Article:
What are we to make of these varied accounts? The common themes that emerge from the narratives are the arrogance of the Franks, as contrasted with the humble piety of the Muslims; the divisions between the Franks who had lived in the Latin states for some time and the newly arrived crusaders; and the alliance between Mu‘in al-Din and the Zangids that rescued Damascus from the Frankish siege. Arrogance is a vice that is periodically ascribed to the Franks in the Muslim sources, and given that this vice is condemned in the Qur’an, being associated with the stiff-necked refusal of pagans to turn to the true faith, while humility is lauded, such ascription is evidence of both the moralizing tendencies and the propagandistic intentions of the Muslim sources; the Christian Franks are deliberately associated with the unbelievers of old, while the humble Muslims are celebrated for their piety in the true faith. Meanwhile, the detailed descriptions of the divisions between the Franks in the works of Ibn al-Athir and Ibn al-‘Adim (who based their accounts on earlier works) tell us that by the mid-twelfth century at least, Muslims had begun to achieve a detailed understanding of the internal affairs of the Latin states. Finally, the alliance between the Zangids and Mu‘in al-Din is one example of a recognition on the part of the Muslims that unity was the key to defeating the Franks. It was upon this idea of Muslim unity against the Franks that Nur al-Din was to base his propaganda campaign as he expanded his influence over the Muslim Levant.


Emmanuel Si van refers to Nur al-Din as ‘la plaque tournante’ (the pivot), viewing his reign as a decisive period that saw the jihad become a major factor in the spiritual and political life of Syria and, to a lesser extent, the surrounding regions (Sivan, 1968: 59). Certainly Nur al-Din employed jihad propaganda in a widespread manner in his efforts to expand his power and territory in the region; indeed, devotion to the jihad was a major characteristic through which he sought to assert his position as a pious Muslim ruler who was deserving of popular support.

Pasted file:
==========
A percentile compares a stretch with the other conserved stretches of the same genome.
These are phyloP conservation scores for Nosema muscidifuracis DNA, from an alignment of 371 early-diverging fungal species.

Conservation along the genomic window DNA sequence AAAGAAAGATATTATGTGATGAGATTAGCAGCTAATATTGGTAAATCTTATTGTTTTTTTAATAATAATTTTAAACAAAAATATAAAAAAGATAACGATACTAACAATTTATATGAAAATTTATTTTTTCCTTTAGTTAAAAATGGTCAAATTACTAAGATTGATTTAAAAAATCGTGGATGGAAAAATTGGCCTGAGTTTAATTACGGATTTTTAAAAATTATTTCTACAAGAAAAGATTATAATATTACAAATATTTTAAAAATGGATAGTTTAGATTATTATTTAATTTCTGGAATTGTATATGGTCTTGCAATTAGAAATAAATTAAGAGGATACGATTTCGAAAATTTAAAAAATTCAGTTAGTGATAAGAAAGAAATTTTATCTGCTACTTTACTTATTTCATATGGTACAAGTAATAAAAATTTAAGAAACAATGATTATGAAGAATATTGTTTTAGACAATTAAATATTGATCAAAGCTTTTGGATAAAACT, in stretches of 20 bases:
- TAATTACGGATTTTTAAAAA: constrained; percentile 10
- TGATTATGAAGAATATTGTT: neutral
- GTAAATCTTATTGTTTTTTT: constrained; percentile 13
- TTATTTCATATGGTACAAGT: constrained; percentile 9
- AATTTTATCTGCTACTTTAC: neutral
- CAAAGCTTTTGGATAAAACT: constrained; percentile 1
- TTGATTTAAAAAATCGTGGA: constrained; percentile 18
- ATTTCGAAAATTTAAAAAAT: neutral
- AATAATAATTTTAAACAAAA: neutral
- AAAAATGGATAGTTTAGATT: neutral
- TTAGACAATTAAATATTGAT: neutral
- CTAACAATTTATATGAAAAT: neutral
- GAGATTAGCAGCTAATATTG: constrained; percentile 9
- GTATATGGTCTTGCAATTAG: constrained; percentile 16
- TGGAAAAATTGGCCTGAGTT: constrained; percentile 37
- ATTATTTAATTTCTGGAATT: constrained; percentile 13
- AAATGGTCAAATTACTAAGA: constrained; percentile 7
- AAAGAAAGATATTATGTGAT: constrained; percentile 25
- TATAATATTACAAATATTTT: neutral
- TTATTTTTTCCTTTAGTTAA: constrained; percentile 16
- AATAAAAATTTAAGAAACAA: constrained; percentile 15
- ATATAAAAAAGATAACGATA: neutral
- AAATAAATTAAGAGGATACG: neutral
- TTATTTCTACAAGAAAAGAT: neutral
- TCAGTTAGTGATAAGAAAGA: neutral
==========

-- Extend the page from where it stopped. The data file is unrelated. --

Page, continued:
Before embarking on an examination of the various methods that Nur al-Din used to promote his Islamic credentials, it is worth placing them within the wider context. As indicated in Chapter 2, in 1055 the Sunni Seljuks ousted the Shi‘ite Buyids from power, thus replacing the Shi‘ite caliphal ‘deputy’ with a Sunni one. Under the Buyids, Shi‘ites had enjoyed considerably more freedom of worship than they had previously, receiving official recognition and support. In the tenth century other Shi‘ite dynasties had also established themselves as rulers in various parts of the Muslim world, including, as we have seen, the Fatimids in Egypt, and in the eastern Muslim world a struggle for supremacy was taking place between Sunni and Shi‘ite rulers and scholars. As a result, when they advanced westwards the Seljuks found themselves drawn into this struggle, patronizing Sunni scholars and institutions in what is commonly termed the ‘Sunni revival’ of the eleventh century. Of particular importance were madrasas (religious colleges), where Sunni Islam was studied and promoted, and which became the standard institutions for the education of religious scholars and state officials. With the support of the new rulers, these and other Sunni religious institutions spread across the Great Seljuk Sultanate. However, the internecine conflict that followed the death of Malik-Shah distracted the political classes from their support of religious institutions, with the result that the revival slowed, though in some cities such as Damascus we continue to see the foundation ofmadrasas and other religious buildings (Tabbaa, 2001: 19–21).

Madrasa: Madrasas were colleges where various subjects were taught, but especially Islamic religion, theology and law. Under the Seljuks Sunni madrasas proliferated and became the standard institutions where prospective state officials and religious scholars received their education. Madrasas continued to be founded by the Zangids, Ayyubids and Mamluks throughout the crusading period.